Filmmakers Pressure Alleged Pirate to Take Lie Detector in Court
Ashley Allen / 3 years ago
Movie studio Voltage, the makers of the Oscar-winning Dallas Buyers Club – starring Matthew McConaughey as an AIDS sufferer who illegally sells medication to those similarly afflicted with the disease – loves to sue BitTorrent users. The company has filled over one hundred lawsuits in US Federal Courts against alleged pirates of Dallas Buyers Club, with many of the cases settling out of court following the payment of a fine.
The latest such instance involves a case brought against Michael Amhari of California. Voltage, the plaintiff, claims that defendant Amhari – identified following the studio obtaining his IP address – illegally downloaded a copy of Dallas Buyers Club via BitTorrent, and is demanding $10,000 in a settlement. After Amhari challenged the decision, pleading his innocence, the plaintiff’s counsel, James Davis, demanded that the defendant submits himself to a polygraph, or lie detector test. The plaintiff, however, began to backtrack on the offer to pay for the test after Amhari agreed to take it, with its plan to pressure the defendant into settling seemed to have backfired.
“Plaintiff demanded that defendant take a polygraph examination in exchange for a dismissal of the case. Plaintiff’s counsel disingenuously stated that he would bear all the costs for such a polygraph test,” Clay Renick, Amhari’s counsel, wrote in a court memorandum. “When plaintiff’s counsel then agreed to take such a test with the proviso that defense costs and attorney fees be covered, plaintiff then refused to pay costs and revoked his offer to conduct a polygraph.”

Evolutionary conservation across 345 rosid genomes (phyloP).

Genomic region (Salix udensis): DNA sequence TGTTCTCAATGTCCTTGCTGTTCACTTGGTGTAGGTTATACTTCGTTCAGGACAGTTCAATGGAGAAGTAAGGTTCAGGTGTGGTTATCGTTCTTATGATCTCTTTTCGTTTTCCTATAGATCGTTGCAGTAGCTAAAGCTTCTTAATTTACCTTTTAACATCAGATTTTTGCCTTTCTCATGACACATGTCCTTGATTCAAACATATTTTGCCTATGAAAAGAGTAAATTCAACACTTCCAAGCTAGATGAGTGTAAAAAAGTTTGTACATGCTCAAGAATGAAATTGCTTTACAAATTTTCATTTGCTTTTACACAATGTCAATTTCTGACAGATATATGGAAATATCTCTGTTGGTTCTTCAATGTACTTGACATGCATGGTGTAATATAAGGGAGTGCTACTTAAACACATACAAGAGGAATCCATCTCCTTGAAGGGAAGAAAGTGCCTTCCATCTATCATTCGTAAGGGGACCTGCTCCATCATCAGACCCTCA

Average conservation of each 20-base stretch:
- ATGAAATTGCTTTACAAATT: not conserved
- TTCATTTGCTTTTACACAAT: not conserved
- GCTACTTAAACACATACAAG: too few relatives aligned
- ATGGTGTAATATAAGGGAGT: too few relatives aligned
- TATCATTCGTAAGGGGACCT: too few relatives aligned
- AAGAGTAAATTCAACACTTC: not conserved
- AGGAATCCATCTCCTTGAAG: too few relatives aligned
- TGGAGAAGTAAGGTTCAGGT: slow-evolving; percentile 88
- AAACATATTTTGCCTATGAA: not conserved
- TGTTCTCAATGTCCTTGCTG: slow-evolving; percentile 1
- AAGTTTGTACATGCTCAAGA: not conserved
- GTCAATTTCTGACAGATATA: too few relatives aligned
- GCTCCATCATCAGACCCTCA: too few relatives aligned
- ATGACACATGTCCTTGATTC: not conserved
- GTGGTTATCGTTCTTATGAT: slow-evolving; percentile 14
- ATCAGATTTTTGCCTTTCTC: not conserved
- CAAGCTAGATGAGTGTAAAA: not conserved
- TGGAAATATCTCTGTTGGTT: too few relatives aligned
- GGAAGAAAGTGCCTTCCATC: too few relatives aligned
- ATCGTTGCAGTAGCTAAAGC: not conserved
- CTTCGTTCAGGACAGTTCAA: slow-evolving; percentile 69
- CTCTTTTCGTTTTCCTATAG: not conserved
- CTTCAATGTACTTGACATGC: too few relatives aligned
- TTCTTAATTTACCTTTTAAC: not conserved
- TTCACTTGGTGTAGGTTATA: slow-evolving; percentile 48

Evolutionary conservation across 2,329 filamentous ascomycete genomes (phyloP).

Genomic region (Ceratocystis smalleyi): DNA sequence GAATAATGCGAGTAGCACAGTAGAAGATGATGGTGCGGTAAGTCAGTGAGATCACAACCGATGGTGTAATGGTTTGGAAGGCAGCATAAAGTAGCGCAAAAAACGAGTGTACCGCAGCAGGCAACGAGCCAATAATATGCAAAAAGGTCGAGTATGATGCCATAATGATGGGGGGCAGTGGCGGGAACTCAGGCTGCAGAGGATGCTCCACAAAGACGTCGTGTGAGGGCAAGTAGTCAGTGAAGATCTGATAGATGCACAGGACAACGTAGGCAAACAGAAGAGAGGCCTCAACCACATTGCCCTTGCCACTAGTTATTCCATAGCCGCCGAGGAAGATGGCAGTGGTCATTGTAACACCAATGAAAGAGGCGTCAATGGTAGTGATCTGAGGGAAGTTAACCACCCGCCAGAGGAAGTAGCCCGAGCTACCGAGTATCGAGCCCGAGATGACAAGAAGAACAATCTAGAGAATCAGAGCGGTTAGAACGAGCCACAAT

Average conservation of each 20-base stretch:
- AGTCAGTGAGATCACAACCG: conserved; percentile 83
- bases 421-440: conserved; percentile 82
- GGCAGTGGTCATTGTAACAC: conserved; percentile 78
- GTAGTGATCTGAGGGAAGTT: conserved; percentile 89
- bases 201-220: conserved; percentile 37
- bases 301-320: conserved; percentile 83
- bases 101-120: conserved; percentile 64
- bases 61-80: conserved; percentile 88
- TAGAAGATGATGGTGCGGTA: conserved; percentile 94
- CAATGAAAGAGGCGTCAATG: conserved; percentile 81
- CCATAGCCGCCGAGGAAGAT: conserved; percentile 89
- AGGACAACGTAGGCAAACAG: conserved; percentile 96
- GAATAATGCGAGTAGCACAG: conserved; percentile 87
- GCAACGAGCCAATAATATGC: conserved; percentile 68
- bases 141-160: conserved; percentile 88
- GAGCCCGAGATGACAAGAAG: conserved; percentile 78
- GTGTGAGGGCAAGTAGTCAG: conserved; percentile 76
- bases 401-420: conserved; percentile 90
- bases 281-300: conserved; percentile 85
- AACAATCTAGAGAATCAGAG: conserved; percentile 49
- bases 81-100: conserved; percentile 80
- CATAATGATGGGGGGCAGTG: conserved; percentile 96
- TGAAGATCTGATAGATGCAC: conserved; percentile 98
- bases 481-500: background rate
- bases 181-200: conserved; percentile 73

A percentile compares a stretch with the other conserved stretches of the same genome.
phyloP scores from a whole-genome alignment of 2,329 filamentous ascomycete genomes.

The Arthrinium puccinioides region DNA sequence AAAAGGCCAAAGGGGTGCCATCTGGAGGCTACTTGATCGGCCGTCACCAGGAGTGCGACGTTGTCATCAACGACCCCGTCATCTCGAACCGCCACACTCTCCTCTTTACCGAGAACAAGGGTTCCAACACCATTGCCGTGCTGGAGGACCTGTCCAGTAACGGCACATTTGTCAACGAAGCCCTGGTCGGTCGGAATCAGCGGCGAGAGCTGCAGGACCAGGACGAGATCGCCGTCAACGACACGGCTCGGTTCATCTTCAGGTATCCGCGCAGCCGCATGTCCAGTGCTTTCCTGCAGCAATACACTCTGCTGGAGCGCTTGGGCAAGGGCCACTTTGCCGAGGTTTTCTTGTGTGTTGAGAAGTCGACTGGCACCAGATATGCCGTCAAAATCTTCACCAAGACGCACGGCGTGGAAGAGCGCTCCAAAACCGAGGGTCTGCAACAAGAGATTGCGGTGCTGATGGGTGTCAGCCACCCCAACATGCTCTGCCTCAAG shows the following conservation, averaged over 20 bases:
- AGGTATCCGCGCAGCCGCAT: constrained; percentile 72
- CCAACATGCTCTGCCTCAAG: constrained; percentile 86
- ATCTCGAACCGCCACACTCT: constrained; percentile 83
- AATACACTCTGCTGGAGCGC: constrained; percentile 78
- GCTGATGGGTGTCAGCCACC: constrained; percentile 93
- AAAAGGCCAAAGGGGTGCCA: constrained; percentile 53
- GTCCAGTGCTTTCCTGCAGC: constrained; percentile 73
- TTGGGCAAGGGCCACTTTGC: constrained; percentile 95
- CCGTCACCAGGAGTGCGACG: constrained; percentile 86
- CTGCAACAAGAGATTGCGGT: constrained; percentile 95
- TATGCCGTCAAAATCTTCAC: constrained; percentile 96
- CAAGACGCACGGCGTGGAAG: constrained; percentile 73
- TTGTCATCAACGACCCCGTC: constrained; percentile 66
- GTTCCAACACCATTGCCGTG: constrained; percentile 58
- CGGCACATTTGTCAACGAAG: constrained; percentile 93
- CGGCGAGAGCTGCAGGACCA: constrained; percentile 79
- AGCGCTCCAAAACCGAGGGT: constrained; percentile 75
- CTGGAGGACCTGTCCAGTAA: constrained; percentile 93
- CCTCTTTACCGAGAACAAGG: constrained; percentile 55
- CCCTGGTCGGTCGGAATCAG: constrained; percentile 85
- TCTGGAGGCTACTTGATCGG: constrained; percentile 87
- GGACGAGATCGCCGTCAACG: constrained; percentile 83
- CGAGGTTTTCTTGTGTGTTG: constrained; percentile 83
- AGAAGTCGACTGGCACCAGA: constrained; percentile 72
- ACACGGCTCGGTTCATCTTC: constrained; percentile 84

Renick cites the frivolous polygraph idea as just one example of misconduct on the part of plaintiff counsel Davis, branding the behaviour “galling”.
“After receiving exculpatory evidence and the sworn declaration of defendant, Mr. Davis then refused to file a dismissal and proceeded to demand that defendant appear in the action or he would file a default,” Renick added. “This behavior is galling and it should not be permitted by the court.”
Since, in the absence of the implied guilt that Amhari’s refusal to take a polygraph would have gifted the plaintiff, Voltage’s case rests purely on an IP address, Renick argues that the defendant’s guilt cannot be proven beyond reasonable doubt.
“This action is further proof of the malicious motives of plaintiff’s counsel who proceeds against an innocent defendant with nothing other than an IP-address to support his allegations,” wrote Renick.